Prime Day Perspective, Amazon Brand Registry, & Macro Outlook

By Cleveland Admin

Prime Day Performance Appears to Have Exceeded Expectations:

Based on our conversations with brands over the last week, Prime Day looked to perform above expectations for the majority of vendors. Some of the outperformance seemed to be due to more modest expectations going into the multiday event as there was real anxiety and concern around consumer health and macroeconomic instability. Instead, site traffic looked to be strong with consumers responding well to promotional and discounting activity. Feedback indicated there was pent-up demand for deals resulting in a stronger lift on promoted items which was partially offset by less of a halo benefit for non-promoted items. For some vendors, it was the first time items were being promoted in ~3 years. These deals were also combined with better product availability leading to greater breadth and depth of discounts for many product categories. Specifically, categories such as household essentials and personal care stood out as being winners while some historical Prime Day winners performed more in-line. Lastly, Amazon’s fulfillment execution (1-& 2-day shipping) was credited for driving a strong promotional event as the company has invested meaningfully in its supply chain. The next few weeks will determine how much of the demand was pull-forward vs. incremental which, for many brands, will then determine the promotional cadence and calendar for the back half of 2022. In short, our viewpoint suggests Prime Day success was driven by: 1) favorable customer response to discounting, 2) better product availability, 3) Amazon execution, and 4) strong site traffic.

Amazon Brand Registry report:

Last week, we published a report highlight features, use cases, and challenges regarding Amazon Brand Services specifically focusing on its Brand Registry program. The report centers around the content, counterfeit, copyright, and catalogue solutions of Brand Registry. Within the report we cover verification processes for brands including Catalogue Lock (helping Vendor Central view your vendor account as the “owner” of the catalogue) and Single Phase Reconciliation (having Amazon recognize your Vendor Central account as the content owner of certain ASINs).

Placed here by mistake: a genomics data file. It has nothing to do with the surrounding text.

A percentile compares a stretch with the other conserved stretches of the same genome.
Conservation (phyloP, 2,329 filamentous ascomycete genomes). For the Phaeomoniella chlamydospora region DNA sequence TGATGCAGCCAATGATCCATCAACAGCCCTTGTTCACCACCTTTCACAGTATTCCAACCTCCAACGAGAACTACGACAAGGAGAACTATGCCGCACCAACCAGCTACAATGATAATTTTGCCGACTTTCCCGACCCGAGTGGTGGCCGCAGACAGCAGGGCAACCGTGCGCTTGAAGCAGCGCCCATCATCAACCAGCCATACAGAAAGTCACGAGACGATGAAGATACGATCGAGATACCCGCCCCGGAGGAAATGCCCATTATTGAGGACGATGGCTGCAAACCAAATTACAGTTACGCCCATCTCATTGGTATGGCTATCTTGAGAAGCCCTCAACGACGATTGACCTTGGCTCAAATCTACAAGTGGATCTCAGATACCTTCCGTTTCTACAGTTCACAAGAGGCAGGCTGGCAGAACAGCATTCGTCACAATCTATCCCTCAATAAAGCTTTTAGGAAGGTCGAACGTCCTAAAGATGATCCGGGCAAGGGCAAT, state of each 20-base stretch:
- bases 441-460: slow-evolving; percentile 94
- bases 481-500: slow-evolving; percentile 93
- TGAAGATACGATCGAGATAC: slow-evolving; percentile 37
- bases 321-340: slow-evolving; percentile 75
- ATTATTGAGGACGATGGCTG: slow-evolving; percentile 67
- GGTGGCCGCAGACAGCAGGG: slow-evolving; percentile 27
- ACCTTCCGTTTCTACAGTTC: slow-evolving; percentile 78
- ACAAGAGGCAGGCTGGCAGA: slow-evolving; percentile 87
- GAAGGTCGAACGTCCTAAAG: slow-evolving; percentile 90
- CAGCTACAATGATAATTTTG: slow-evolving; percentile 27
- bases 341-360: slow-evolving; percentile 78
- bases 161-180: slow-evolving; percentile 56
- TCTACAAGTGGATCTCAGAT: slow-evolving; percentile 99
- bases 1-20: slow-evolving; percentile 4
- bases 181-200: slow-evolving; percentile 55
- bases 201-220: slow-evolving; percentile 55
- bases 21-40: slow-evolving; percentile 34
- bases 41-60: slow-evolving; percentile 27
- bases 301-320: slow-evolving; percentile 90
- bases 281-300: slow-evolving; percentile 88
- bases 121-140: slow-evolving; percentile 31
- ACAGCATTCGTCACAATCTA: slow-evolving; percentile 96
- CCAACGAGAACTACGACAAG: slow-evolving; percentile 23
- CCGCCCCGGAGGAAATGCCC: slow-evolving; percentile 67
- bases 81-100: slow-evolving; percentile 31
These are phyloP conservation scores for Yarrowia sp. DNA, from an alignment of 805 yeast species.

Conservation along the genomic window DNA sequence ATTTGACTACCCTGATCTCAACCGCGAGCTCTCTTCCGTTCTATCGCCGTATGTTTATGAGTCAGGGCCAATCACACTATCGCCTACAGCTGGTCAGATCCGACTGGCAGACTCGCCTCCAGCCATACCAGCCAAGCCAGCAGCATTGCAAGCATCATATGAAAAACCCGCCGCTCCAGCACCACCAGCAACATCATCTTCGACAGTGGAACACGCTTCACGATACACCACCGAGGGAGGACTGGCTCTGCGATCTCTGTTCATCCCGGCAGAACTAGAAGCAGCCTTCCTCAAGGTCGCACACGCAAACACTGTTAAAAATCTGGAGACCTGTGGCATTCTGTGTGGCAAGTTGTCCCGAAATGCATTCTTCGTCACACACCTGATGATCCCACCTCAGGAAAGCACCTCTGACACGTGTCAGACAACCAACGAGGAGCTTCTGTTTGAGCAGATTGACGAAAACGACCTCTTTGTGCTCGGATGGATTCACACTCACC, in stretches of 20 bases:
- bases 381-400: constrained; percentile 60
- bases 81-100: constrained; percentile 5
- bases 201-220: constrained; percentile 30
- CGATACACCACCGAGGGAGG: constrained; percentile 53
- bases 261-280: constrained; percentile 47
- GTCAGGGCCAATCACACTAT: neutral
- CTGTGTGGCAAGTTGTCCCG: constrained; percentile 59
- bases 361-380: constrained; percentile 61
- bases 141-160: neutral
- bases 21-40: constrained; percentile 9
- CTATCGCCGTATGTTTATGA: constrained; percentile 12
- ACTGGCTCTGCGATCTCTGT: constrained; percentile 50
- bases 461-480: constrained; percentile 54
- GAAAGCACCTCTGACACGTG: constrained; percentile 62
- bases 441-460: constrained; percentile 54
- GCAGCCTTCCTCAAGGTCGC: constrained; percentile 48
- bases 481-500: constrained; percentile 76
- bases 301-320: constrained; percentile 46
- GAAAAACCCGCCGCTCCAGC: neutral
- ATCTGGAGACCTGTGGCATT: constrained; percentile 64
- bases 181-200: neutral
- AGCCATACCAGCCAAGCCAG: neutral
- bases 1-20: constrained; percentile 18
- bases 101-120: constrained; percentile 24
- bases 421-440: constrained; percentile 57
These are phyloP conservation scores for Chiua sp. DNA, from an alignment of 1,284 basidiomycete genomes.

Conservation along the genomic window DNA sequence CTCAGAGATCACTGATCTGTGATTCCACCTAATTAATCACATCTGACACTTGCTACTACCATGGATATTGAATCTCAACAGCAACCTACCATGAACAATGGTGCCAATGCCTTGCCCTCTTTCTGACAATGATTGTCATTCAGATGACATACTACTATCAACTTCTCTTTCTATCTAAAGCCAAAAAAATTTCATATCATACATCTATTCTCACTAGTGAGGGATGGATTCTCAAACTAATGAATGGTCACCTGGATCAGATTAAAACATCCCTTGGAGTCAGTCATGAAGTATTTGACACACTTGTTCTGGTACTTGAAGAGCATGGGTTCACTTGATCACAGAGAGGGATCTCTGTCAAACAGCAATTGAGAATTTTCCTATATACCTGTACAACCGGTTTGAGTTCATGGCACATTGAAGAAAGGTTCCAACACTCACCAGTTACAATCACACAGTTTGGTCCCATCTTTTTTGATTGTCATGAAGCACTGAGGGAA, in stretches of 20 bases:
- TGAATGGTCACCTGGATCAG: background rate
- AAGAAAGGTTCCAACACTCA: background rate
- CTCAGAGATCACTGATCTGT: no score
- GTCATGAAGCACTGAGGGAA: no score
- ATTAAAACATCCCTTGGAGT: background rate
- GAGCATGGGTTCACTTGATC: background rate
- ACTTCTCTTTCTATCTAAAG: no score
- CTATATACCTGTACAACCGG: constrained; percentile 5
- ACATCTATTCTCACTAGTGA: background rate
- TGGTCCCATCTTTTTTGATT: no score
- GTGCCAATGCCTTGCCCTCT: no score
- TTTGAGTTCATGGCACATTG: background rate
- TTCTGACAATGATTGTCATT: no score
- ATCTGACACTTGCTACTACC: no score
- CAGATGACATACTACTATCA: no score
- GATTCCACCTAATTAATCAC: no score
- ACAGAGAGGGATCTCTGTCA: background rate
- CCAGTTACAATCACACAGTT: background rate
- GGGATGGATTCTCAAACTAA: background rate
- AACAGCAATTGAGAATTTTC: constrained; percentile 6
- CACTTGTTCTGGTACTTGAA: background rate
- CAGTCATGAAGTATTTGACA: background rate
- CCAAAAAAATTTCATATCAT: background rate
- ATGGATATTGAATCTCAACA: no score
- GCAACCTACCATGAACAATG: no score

We review some of the most common uses for BR today including PDP mutations, patent violations, and IP infringements. In addition, we look at common hurdles brands are facing today as well as answer questions such as: 

• Do we need a full-time internal hire working on brand protection? If so, where do they fit within the organization?
• Can brands seamlessly push content/catalogue changes through Brand Registry?
• What is Amazon’s definition of “counterfeit” or even “brand protection”?

What do you see as the biggest risk or your business over the next 12-24 months?
July 2022 Polling
Source: CRC Macroeconomic Webinar | July 2022 (n=421)

Macro update – inflation, labor market, consumer spending, outlook:

Last week CRC’s Macroeconomic Research team hosted a webinar on the state of the economy. At present, the team estimates that we are in very late stages of the economic cycle. Core inflation has seen signs of easing recently, but the impact from gas prices and food prices remain constant. COVID-19 also remains a disruption threat as supply chains remain fragile and another outbreak in the fall/winter could further the demand / supply disparity with increased loss of production. Despite households in a generally healthy financial position, consumer sentiment is becoming increasingly negative with more anxiety-inducing recession headlines being released. Accordingly, 51% of brands also see weaker consumer spending as the biggest risk to their businesses over the next 12-24 months.

Below is a SWOT analysis of the macroeconomic landscape the team provided on the webinar:


– At full employment

– Healthy consumer balance sheet with low debt level

– Plenty of liquidity in the financial system

– Businesses are sitting on large earnings from previous 2 years


– Inflation remains sticky

– Both fiscal and monetary policy will continue to be contractionary

– Low-income group are exposed to the highest health and financial risk

– Corporate margins are likely getting squeezed soon (if not already)


– Permanent shift of consumer behavior creates new demand

– U.S. likely not face the most “4C’s” challenges among competitors

– Increasing interest rate may attract foreign direct investment

– Stable inflation environment after recession could spur longer economic prosperity


– Other more transmissible/deadly COVID variants that could cause wide lockdown

– Recession lasts longer / broader / deeper than expected

– Geopolitical tensions escalate

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